The Republican party's deep divisions on climate change and the environment were on full display at the recently-concluded Conservative Political Aciton Committee (CPAC). How the GOP presidential contenders attempt to navigate these divisions is an important news story that deserves media attention in the weeks and months ahead.
Several weeks ahead of CPAC, a poll came out showing that 48% of Republicans would be more likely to vote for a candidate who supports taking action on climate change, compared to just 24% who would be less likely to vote for such a candidate. The poll also showed that GOP supporters are inclined to oppose candidates who view climate change as a “hoax” by the same 2-to-1 ratio.
While many self-described Republicans support climate action, it seems unlikely that the same can be said of the conservative activists and donors who attended this year's CPAC.
CPAC attendees are far more engaged than rank-and-file Republicans, and the GOP presidential contenders know that winning support -- financial and otherwise -- from the CPAC base will be crucial if they hope to emerge from a crowded primary field and ultimately capture the presidency. But trying to appease the CPAC crowd's anti-environmental extremism without alienating most Americans -- and even many Republicans -- could prove to be an insurmountable task.
Consider the CPAC panel discussion devoted to climate change, titled, “Climate: What Tom Steyer Won't Tell You.” Here is a sampling of the overt climate change denial and environmental conspiracy theories that the panelists espoused during that discussion:
- The Competitive Enterprise Institute's Myron Ebell falsely claimed NASA deceptively "switch[es] the data" to make their climate change models look accurate. He also declared that President Obama doesn't really care about the environment but is pushing environmental regulations because they are the best way to “take control of the U.S. economy.”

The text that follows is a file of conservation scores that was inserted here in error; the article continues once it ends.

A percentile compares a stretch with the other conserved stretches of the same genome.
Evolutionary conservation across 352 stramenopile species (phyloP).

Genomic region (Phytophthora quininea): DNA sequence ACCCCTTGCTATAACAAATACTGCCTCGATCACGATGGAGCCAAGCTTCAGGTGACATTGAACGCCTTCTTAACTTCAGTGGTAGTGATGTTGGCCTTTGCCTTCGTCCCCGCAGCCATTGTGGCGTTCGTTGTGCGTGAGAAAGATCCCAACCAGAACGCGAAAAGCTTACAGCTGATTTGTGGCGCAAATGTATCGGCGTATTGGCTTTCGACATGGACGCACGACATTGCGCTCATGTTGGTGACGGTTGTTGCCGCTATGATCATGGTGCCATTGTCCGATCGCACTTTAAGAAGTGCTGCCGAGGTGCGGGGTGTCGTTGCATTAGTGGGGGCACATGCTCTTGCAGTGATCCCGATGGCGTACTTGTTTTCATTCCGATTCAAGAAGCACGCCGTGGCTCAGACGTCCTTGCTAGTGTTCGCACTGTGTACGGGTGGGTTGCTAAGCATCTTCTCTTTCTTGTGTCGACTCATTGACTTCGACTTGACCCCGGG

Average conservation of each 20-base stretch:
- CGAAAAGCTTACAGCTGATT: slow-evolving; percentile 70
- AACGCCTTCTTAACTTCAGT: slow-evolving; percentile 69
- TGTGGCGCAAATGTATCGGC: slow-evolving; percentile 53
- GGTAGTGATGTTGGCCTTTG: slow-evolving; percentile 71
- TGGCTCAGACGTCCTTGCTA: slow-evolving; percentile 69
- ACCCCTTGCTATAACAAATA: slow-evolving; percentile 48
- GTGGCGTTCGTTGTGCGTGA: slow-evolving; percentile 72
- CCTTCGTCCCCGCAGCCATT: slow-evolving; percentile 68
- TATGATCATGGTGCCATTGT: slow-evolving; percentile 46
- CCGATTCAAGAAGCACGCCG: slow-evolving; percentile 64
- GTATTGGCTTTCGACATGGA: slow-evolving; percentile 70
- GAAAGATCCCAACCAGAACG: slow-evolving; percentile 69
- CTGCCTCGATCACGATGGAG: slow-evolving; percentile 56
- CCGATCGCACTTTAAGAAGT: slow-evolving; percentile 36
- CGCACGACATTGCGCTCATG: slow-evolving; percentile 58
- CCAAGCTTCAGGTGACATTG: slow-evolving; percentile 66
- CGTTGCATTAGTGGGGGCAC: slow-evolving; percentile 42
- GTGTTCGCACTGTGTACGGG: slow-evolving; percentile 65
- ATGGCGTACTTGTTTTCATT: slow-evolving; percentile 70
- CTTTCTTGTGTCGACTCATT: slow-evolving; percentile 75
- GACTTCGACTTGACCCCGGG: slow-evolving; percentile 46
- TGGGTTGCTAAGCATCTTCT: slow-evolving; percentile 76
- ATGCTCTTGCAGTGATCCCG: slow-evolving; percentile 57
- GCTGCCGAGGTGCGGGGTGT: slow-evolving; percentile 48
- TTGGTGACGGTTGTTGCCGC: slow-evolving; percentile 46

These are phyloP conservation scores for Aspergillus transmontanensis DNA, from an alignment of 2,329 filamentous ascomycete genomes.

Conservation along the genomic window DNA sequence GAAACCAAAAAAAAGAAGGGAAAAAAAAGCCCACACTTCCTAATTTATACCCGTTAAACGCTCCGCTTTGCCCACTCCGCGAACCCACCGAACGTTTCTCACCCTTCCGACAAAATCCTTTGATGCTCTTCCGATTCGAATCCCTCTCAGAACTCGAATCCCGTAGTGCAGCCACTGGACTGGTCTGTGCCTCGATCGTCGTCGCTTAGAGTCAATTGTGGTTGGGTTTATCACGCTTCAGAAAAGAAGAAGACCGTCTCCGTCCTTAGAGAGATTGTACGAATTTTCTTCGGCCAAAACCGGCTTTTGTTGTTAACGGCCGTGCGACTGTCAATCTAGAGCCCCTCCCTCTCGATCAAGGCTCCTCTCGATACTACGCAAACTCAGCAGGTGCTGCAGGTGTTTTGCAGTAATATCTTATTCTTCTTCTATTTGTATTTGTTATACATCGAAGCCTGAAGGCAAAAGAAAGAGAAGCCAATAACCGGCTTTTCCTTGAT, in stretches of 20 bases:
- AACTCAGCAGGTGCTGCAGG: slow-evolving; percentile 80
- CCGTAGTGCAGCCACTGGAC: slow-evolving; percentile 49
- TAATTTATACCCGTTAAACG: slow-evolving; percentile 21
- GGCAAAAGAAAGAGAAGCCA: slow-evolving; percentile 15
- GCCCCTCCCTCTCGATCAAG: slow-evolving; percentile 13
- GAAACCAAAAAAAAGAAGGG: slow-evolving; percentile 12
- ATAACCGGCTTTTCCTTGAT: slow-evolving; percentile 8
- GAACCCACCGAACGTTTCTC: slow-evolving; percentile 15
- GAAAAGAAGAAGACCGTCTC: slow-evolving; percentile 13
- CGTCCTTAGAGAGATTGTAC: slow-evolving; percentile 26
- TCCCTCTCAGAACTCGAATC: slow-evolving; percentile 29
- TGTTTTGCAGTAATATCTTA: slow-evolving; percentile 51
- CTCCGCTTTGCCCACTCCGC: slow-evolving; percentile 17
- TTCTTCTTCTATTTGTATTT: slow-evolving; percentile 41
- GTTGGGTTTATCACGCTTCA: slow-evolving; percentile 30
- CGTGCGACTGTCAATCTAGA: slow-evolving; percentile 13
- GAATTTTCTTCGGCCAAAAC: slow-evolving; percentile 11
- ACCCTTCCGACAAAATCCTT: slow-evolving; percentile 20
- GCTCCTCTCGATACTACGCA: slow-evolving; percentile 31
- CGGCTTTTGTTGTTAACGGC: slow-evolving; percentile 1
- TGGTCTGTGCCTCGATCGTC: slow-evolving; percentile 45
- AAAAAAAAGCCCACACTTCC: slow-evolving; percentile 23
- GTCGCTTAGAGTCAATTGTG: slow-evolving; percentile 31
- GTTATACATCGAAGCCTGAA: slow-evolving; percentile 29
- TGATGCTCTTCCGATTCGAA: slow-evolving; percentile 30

- The Heritage Foundation's Becky Norton Dunlop proclaimed that disgraced climate change denier Willie Soon is a "great scientist." She also warned that the Federal Communications Commission's net neutrality rules are really an attempt to “prevent [the public] from getting the truth” about climate change and the Obama administration's environmental policies.
- The Institute for Liberty's Andrew Langer complained that groups exposing the fossil fuel funding of climate change deniers are trying to “bully people into no longer funding critical research and research that is skeptical of anthropogenic climate change.”
- Texas Congressman Bill Flores claimed that the EPA is excluding California from strict ozone regulations because “California is a blue state and Tom Steyer lives there.” (As the Los Angeles Times has noted, the EPA proposal gives counties with worse smog more time to comply, and California is given additional time because its smog problem is “considered uniquely stubborn.”)
Most of the top potential GOP candidates who spoke at CPAC have made comments over the years questioning or outright denying the scientific consensus that human activities are the driving force behind climate change. But some of them appear to be reconsidering their position, and at this year's conference of dyed-in-the-wool conservatives they largely avoided the issue altogether.
This dynamic was particularly noticeable when Wisconsin Gov. Scott Walker ducked a question from a seven year-old boy who wanted to know whether Walker “care[s] about climate change.” Other leading contenders, such as former Florida Gov. Jeb Bush, Kentucky Senator Rand Paul, New Jersey Gov. Chris Christie, and Florida Sen. Marco Rubio, were not asked about climate change and didn't bring it up on their own. One potential candidate that did discuss global warming was former Texas Gov. Rick Perry, who said that Texas has reduced its carbon emissions “whether you believe in this whole climate change concept or not.”
As Media Matters Senior Fellow Eric Boehlert has explained, it is an open question how the media will cover the climate and environmental views of the GOP candidates running for president. A good place to start might be exploring whether they agree with some of these extreme statements coming out of CPAC.